B.Y. @ the Metropolitan Museum.
My corporate supervisor.
Well, the afternoon of testing is over and so is any nervousness about the upcoming job. Amazon delivered my ten foot, USB-C to USB-C 3.1 Gen2 cables right on time. I read about software issues between the latest version of Lumix Tether 1.7 tethering software and Mac OS Catalina 10.15.0 so I immediately updated my Laptop OS to 10.15.6. The combo seems to work fine with the S1R right now. I ran it all for an hour with lots of full-res and high-res raw test shots and nothing glitched. That part of the job seems locked down nicely.
The post focus feature of the camera is a bust for me on this job. It's just not reliable enough to be workable and just being able to pull 18 MB Jpegs is not going to work for this client. There is also a vicious frame crop when using it. After evaluating the post focus feature I spent a little while testing different lenses for the different shooting situations but my real focus (yeah, yeah) was to see what I could do when it came to the still life shots that require more depth of field than my usual subjects.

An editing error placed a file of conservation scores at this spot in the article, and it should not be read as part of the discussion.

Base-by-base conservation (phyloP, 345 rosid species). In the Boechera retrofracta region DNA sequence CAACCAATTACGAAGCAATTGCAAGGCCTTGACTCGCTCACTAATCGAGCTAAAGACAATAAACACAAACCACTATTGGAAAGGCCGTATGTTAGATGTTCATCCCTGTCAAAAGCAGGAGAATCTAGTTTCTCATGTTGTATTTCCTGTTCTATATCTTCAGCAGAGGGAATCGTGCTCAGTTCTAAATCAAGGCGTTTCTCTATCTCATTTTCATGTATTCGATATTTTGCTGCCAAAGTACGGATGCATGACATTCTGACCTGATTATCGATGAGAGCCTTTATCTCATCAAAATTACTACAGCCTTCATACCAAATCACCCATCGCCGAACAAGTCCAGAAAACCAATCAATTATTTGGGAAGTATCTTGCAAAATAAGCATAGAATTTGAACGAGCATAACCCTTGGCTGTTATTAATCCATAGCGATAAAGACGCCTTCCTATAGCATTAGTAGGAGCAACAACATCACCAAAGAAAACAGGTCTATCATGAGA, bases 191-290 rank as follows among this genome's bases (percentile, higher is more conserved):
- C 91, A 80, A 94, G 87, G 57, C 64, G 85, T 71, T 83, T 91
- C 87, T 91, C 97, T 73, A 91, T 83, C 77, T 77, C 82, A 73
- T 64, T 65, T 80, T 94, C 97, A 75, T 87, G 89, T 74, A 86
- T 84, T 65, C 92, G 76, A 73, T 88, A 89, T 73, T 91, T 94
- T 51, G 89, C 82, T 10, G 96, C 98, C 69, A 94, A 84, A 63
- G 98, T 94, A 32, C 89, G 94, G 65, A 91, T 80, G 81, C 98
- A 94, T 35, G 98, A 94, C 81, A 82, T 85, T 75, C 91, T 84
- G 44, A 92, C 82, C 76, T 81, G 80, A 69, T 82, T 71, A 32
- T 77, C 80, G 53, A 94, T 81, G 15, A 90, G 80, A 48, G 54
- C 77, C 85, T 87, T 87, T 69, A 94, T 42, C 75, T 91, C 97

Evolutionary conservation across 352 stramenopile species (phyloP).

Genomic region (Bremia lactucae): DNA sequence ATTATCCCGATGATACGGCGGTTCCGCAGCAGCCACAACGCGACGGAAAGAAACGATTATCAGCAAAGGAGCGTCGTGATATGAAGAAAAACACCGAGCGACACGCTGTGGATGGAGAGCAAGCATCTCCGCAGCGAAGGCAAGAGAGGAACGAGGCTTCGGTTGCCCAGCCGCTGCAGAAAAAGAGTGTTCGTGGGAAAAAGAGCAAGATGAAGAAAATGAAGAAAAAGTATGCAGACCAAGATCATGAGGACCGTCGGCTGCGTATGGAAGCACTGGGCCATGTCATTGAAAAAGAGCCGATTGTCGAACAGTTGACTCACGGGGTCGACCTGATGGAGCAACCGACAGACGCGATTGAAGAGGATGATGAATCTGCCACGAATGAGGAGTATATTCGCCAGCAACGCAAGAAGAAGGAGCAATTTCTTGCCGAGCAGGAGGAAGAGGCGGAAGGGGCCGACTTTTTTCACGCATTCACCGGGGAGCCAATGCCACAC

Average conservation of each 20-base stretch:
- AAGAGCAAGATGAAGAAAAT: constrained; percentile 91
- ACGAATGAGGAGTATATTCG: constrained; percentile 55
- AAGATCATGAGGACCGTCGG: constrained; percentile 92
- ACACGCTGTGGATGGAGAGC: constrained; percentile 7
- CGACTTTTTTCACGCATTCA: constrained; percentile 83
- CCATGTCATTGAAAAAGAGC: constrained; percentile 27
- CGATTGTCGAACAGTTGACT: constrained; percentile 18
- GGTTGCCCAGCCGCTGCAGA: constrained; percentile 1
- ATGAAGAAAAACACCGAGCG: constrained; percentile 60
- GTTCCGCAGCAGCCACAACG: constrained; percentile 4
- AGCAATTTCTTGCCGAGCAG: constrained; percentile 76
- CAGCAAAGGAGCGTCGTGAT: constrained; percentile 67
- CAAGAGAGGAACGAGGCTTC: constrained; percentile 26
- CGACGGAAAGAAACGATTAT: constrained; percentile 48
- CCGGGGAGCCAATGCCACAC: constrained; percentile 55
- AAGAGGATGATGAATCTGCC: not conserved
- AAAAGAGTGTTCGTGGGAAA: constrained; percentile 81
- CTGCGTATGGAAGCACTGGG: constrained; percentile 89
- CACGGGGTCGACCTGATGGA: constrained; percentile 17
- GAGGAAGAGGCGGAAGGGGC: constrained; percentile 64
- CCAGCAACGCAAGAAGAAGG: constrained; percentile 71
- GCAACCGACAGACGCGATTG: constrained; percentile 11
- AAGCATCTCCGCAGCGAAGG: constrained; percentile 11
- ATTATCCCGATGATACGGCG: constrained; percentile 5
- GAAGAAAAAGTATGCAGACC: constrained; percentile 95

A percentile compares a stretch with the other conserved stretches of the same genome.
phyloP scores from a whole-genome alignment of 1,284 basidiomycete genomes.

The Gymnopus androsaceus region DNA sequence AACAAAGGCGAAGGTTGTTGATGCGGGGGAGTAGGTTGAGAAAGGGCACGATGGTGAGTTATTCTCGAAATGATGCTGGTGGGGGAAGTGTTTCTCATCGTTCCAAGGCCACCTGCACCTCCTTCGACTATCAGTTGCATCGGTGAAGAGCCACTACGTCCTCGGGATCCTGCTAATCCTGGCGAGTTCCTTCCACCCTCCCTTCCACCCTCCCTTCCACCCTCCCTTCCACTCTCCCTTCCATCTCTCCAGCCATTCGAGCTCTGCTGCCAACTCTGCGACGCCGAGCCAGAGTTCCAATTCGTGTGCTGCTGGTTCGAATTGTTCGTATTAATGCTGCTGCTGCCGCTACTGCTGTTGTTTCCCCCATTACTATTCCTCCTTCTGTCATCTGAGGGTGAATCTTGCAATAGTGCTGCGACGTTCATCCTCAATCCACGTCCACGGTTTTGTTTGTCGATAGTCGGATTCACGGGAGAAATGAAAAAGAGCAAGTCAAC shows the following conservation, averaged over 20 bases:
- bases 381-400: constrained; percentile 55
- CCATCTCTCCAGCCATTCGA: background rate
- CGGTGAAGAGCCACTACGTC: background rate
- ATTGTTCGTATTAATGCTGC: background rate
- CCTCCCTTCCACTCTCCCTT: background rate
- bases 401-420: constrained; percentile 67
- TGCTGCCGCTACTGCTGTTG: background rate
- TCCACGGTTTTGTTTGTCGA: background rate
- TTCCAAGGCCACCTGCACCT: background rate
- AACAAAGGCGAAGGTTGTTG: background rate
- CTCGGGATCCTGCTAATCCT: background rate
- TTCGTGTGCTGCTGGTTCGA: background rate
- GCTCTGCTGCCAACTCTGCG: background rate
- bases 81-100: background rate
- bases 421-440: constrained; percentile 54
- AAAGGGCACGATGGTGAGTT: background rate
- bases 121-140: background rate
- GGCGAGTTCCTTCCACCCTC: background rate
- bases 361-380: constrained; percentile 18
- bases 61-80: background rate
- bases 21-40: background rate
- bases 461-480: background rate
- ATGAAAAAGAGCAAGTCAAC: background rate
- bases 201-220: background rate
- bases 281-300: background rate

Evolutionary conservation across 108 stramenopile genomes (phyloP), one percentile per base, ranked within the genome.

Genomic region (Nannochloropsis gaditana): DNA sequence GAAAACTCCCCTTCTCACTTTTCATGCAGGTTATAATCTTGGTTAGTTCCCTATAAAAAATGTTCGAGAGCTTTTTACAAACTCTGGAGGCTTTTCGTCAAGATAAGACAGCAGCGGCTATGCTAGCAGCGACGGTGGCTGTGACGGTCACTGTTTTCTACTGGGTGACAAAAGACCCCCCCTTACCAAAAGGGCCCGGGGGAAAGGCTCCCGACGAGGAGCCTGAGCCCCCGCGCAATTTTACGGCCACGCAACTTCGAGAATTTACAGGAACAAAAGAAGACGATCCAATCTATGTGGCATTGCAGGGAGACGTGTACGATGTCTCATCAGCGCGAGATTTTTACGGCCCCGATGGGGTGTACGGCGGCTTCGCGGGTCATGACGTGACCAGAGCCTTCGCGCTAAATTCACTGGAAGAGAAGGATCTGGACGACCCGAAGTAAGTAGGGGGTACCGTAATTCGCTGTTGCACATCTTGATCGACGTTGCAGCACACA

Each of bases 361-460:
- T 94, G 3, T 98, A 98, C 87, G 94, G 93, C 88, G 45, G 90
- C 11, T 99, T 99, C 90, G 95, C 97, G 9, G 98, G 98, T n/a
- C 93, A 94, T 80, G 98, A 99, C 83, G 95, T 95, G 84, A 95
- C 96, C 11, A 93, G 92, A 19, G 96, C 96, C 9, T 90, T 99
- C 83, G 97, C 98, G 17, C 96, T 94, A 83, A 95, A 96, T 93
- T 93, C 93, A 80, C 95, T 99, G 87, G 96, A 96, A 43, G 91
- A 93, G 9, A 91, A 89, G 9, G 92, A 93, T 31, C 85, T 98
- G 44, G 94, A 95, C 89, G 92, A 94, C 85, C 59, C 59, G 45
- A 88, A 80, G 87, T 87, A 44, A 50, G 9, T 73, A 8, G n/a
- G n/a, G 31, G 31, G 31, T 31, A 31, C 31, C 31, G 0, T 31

Using the normal 47+ raw mode I shot the camera at one second and the lens at f16 and brought the raw files into PhotoShop for some eye-watering inspection. If I leave space all around (lower magnification) the product/target I can get sharp front and back edges most of the time. But the winner in this race is clear. It's best to shoot with the high-res/multi-shot mode and get the angle I want and the comp I want but leave about 1/3 of the total frame empty. This means I am shooting further from the subject and gaining depth of focus as I move back and making the object smaller in the frame. Works well almost without fail. And the amount of detail in those huge files is breathtaking.
If they throw something at me that's enormous and needs more depth of field I'll shoot it with manual focusing stacking, using raw files, and go back to blending the frames in Photoshop. But I'm pretty certain I've got it wired with the super high res + distancing protocol.
The next thing I wanted to check was how much sharpness I'd lose stopping down to f16 with my current lenses. The short answer is....not much. I was oversold on the idea that f16 isn't particularly pretty or useful with current digital cameras. That's not true with the lens I have in mind for the product shots.